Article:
Carol Bartz was removed from the Chief Executive post by the Yahoo Board of Directors after 2 years of holding it. They have now appointed Timothy Morse for the post until a permanent CEO is appointed.
The news was confirmed after a leaked internal email which Carol sent to all Yahoo employees, stating that she had been ousted –
I am very sad to tell you that I’ve just been fired over the phone by Yahoo’s Chairman of the Board. It has been my pleasure to work with all of you and I wish you only the best going forward.
However, Yahoo confirmed the exit of Bartz in a press release yesterday.
“On behalf of the entire board, I want to thank Carol for her service to Yahoo during a critical time of transition in the company’s history, and against a very challenging macro-economic backdrop,” said Roy Bostock, chairman of Yahoo’s board.
The reason why Yahoo had to sack Carol Bartz was perhaps she lacked experience in advertising and Web 2.0, and wasn’t’ really a “revenue driver”. Now that Tim Morse has been appointed as the CEO (for the time being), analysts say that he would turn out to be “much worse” than Bartz. Both lack the ability to think big and out of the box.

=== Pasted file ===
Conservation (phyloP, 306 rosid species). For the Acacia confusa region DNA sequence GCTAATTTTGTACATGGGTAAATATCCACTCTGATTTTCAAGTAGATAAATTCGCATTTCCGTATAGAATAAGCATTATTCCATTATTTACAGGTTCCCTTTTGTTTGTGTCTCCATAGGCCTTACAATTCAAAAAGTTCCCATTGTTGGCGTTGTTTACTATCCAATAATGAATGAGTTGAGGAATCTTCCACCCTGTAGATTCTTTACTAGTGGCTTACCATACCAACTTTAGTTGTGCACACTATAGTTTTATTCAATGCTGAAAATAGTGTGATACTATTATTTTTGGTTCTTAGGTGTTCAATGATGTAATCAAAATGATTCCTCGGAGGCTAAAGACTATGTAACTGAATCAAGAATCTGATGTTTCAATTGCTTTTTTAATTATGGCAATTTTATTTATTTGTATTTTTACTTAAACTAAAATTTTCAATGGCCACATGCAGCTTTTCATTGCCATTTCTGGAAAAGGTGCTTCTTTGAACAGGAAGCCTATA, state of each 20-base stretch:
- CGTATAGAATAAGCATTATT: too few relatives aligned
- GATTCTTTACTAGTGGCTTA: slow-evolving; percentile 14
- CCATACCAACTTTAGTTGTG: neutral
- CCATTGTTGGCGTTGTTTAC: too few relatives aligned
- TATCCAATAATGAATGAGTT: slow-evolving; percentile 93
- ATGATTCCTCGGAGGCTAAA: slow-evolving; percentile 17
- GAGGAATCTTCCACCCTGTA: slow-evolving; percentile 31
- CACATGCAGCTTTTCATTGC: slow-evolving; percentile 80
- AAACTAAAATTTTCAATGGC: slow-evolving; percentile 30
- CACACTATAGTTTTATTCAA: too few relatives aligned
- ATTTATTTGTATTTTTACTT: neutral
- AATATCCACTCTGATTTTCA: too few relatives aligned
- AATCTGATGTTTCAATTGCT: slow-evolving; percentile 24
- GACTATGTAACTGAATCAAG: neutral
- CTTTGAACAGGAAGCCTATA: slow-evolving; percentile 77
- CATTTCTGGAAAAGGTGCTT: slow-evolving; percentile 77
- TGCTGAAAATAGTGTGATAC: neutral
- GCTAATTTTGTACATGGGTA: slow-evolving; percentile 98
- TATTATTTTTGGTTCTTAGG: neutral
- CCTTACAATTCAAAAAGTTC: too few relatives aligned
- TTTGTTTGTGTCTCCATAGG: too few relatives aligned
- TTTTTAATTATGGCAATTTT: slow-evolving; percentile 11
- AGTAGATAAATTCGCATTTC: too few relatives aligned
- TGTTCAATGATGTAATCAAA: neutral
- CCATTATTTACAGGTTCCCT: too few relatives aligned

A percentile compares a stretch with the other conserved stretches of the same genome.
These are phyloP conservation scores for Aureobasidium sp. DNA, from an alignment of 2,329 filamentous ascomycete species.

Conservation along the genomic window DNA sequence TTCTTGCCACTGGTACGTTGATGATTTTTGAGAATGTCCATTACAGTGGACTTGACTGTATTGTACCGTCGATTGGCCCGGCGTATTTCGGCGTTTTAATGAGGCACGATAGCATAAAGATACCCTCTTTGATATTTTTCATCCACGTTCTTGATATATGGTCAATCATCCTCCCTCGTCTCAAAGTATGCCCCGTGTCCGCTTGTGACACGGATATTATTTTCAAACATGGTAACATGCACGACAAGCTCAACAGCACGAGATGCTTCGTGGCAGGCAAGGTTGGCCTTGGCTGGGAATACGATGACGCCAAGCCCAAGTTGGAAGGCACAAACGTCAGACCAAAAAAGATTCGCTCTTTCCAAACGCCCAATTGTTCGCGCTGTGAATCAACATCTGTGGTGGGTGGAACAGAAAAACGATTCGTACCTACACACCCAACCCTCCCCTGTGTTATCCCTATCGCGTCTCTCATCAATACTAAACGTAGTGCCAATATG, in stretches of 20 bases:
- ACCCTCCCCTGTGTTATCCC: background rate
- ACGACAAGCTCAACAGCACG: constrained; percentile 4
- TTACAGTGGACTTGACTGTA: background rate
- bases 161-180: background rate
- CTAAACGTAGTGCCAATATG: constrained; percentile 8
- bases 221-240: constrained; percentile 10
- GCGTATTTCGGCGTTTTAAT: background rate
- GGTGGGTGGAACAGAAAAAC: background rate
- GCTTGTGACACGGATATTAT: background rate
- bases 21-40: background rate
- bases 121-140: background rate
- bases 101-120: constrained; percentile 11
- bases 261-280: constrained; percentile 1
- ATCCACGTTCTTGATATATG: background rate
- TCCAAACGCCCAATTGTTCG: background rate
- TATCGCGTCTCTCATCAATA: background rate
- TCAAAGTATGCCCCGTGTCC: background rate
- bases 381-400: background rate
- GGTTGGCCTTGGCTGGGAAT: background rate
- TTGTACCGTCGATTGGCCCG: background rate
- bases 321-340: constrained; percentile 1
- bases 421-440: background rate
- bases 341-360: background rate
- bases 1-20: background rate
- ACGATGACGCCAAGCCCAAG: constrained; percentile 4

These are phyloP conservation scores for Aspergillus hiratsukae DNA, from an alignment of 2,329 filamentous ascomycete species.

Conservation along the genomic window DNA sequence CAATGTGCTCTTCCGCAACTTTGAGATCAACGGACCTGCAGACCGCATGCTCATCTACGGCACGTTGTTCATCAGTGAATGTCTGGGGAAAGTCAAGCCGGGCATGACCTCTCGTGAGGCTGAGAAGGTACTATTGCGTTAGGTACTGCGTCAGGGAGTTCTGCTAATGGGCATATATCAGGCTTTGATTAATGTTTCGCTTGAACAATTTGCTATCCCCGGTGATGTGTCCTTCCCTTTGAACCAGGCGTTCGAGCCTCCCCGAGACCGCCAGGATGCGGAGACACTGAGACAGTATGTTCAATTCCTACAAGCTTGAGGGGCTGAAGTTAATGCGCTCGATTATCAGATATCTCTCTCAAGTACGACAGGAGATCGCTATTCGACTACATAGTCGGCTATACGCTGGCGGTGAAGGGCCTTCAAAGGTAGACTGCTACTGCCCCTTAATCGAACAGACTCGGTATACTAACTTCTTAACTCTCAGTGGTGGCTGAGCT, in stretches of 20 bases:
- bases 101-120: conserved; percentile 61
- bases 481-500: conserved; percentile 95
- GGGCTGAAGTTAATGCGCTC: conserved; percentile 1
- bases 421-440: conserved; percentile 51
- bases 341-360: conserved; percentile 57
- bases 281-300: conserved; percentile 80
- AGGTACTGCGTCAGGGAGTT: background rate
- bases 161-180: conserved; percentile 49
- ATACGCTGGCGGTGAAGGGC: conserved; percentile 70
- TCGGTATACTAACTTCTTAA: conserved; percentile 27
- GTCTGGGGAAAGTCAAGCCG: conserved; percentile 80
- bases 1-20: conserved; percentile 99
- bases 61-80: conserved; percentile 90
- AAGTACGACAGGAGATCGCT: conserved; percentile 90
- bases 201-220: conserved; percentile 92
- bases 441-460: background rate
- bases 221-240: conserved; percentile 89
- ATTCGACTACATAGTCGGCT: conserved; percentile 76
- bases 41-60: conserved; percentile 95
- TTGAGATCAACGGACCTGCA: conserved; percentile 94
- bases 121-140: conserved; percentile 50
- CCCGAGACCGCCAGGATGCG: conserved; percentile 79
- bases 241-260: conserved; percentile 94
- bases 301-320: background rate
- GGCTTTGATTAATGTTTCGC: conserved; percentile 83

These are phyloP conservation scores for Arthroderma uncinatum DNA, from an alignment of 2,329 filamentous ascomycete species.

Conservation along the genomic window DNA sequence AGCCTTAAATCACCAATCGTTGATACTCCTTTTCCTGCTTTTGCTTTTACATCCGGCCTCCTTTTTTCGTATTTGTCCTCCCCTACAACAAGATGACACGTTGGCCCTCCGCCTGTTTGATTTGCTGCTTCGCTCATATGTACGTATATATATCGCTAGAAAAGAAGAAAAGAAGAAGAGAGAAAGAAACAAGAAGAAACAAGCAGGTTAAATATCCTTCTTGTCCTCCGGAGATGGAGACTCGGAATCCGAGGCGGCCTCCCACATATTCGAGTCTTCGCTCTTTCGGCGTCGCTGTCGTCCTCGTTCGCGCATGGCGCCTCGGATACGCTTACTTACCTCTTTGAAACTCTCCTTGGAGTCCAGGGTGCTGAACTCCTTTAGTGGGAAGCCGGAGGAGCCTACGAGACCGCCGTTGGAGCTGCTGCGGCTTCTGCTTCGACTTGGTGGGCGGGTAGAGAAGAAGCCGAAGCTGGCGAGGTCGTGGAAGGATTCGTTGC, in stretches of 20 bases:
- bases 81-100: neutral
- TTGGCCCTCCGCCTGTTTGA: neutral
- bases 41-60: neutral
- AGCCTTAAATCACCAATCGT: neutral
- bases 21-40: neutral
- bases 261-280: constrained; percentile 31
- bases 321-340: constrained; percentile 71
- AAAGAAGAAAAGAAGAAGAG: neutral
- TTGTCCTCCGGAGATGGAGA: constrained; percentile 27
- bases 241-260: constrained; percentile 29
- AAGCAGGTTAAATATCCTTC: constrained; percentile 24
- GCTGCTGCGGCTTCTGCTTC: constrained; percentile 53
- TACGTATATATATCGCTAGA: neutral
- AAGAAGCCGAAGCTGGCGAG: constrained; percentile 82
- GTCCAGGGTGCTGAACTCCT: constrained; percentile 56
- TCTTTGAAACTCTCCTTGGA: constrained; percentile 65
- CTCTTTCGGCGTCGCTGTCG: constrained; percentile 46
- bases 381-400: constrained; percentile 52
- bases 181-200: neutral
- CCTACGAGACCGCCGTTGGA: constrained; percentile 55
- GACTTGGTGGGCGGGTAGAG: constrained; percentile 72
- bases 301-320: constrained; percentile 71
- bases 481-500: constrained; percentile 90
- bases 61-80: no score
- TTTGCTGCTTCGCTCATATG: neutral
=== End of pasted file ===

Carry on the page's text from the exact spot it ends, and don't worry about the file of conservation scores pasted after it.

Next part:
Bartz succeeded Yahoo’s co-founder Jerry Yang as CEO on January 13, 2009, and as a part of the turnaround strategy, amid the tough competition with Google and Facebook, she arbitrarily sacked over a hundred employees and closed some of Yahoo’s less popular services, which could have probably given back a tough competition to its competitors, if improvised appropriately.
Her performance at Yahoo has mostly been effortless. When she was announced as the new CEO of Yahoo in 2009, Yahoo’s stock price closed at $12.41 per share. A year after that, the stock price slightly scaled up to $16.70 (a 32% increase) which was pretty good for Yahoo. However, on the other side, Yahoo’s competitor Google, was almost +100% at the same time. Apple was up by +270%, and Microsoft by +50%. The +32% was good enough for Yahoo, but the performance under her tenure has been lagging.
However, Yahoo’s share in 2011 dipped to 13.1%, while Facebook and Google saw a rise of 17.9 percent and 9.3 percent respectively, and more interestingly, Yahoo’s stock climbed up by 6% (or 81 cents), to $13.72 in the afterhours trading on Tuesday after the removal of Bartz.